[0050] Directly use natural graphite granules without any coating treatment as graphite A and man-made graphite granules as graphite B. Use the 50:50 ratio to mix graphite A and graphite B. Other than this, all other processes remain the same as Embodiment 1.

[0051] The characteristics of the active material for the negative electrodes and the batteries for the Embodiment 1 though 7 and Comparison Examples 1 through 2 are tested or measured as follows:

[0052] The specific surface area of the active material for the negative electrode is obtained using single-point BET method.

[0053] The following characteristics of the batteries made from above said embodiments and comparison examples are:

[0054] Initial charging specific capacity is the charging capacity using 0.1C of electricity to initially charge to 4.2V/weight of the active material for the negative electrode;

[0055] Initial discharging specific capacity is the discharging capacity using 0.1C of electricity to discharge from 4.2V to 3.0V/weight of the active material for the negative electrode.

[0056] Initial charge/discharge efficiency=(Initial discharging specific capacity/Initial charging specific capacity)×100%.

[0057] One cycle means the charging to 4.2 volts with 1C of electricity and followed by the discharge to 3.0 volts with 1C of electricity. After repeated cycles, a particular cycle's capacity is the discharge capacity of that cycle.

[0058] For high current characteristics, C3C/C0.5C is the ratio of discharging capacity using 3C of current to discharge from 4.2V to 3.0V and from 0.5C of current from 4.2V to 3.0 V.

[0059] For high current characteristics, C2C/C0.5C is the ratio of discharging capacity using 2C of current to discharge from 4.2V to 3.0V and from 0.5C of current from 4.2v to 3.0 v.

[0060] Overcharging characteristics is tested in the following manner. At 4.8 volts constant voltage, charge the battery with 3A of high current and observe for 24 hours. If the battery does not explode, then this indicates that the charging characteristics are good and the battery passes this test. If not, then the characteristics are poor and the battery fails this test.

[0061] The testing results are shown in the following table: 1

Initial
Dis-
Initialcharg-100
SpecificingchargingInitialcycle
surfacespecificSpecificcharge/capacity
Embodiment/area/volumeCapacityDischargeretentionHigh Current
Comparisonm2/mAh/,Ah/efficiencyrateCharacteristicsOver-charging
ExampleA:Bggg%%C3C/C0.5CC2C/C0.5Ccharacteristics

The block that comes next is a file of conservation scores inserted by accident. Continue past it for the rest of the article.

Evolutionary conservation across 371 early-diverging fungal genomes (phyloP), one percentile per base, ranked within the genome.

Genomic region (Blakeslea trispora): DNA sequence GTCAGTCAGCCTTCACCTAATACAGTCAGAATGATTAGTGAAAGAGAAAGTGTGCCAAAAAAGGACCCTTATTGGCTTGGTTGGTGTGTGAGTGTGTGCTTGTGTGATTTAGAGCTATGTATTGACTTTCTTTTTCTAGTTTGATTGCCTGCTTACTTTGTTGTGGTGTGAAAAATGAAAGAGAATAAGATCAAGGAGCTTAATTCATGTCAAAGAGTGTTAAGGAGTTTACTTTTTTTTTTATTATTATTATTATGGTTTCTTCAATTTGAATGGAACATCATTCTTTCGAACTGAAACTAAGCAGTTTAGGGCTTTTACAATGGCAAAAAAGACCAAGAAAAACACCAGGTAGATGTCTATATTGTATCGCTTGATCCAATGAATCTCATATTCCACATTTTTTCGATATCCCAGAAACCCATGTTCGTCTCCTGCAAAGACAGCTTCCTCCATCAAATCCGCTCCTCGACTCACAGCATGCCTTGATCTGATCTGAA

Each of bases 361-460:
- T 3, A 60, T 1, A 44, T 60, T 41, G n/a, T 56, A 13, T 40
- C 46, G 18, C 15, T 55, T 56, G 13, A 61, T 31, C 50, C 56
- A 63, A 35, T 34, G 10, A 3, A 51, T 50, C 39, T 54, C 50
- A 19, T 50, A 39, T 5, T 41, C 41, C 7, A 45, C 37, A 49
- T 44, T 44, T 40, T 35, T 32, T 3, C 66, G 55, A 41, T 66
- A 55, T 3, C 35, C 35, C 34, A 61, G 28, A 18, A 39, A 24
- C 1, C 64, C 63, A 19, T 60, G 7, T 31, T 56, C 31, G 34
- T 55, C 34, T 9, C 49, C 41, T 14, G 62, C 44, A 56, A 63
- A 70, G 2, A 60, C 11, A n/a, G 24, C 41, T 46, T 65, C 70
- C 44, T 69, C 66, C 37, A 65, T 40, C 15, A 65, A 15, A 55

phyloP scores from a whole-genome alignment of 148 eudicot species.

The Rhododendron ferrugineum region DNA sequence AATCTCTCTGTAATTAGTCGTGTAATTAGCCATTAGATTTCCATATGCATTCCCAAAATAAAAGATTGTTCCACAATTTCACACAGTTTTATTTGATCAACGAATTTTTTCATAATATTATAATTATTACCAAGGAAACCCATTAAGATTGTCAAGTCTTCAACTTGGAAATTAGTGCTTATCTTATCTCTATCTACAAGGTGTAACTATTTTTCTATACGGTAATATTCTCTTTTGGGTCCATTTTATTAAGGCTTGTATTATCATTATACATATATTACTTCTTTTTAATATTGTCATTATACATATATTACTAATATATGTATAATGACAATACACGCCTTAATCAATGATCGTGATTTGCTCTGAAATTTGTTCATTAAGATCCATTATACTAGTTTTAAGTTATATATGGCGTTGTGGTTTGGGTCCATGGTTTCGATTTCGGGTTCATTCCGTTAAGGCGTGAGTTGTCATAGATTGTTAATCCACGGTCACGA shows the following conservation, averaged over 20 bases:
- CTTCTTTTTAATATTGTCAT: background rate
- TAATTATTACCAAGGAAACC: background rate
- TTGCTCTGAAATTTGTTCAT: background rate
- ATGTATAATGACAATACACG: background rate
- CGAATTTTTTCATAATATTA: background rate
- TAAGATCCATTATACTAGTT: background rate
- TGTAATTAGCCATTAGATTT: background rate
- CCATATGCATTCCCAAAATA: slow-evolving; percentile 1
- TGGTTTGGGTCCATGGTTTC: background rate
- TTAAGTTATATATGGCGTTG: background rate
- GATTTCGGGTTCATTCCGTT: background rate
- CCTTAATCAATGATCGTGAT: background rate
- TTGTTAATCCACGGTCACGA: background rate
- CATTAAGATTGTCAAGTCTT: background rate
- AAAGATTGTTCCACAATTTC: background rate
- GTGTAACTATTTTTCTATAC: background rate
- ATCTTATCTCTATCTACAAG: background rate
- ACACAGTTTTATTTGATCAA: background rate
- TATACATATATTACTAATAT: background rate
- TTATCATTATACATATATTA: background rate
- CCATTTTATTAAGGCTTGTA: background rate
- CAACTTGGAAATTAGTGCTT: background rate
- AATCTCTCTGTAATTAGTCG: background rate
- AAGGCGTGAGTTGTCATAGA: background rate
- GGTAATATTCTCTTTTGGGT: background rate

Embodiment1 50:1.7638435793.094.682.294.5Pass
 50
Embodiment2 40:2.0338535090.993.978.992.2Pass
 60
Embodiment3 33:2.9438333888.395.076.791.0Pass
 67
Embodiment4 25:3.8538133488.095.776.391.9Pass
 75
Embodiment5 60:1.8938635692.293.883.394.8Pass
 40
Embodiment6 70:1.5039035992.193.583.695.1Pass
 30
Embodiment7 80:1.2638736193.393.185.795.7Pass
 20
Comparison100:0.9839236793.689.478.393.5Fail
Example1 0
Comparison 0:4.1337531884.895.669.590.1Pass
Example2100
Comparison 50:5.1339033485.689.947.376.5Fail
Example3 50

[0062] The above table shows that lithium ion rechargeable batteries where the active material for the negative electrode is made with a mixture of graphite A and graphite B have excellent overall properties. Their initial charge/discharge efficiency can reach 88% to 94%. They have longer cycle life; on the average, 93% to 95% of the capacity is retained after 100 cycles. They also have excellent high current characteristics; the ratio of discharge capacity with 3C of electricity and discharge capacity with 0.5C of electricity is between 75.3% and 86%. They also have stable and reliable safety characteristics.

[0063] While the present invention has been described with reference to certain preferred embodiments, it is to be understood that the present invention is not limited to such specific embodiments. Rather, it is the inventor's contention that the invention be understood and construed in its broadest meaning as reflected by the following claims. Thus, these claims are to be understood as incorporating and not only the preferred embodiments described herein but all those other and further alterations and modifications as would be apparent to those of ordinary skilled in the art.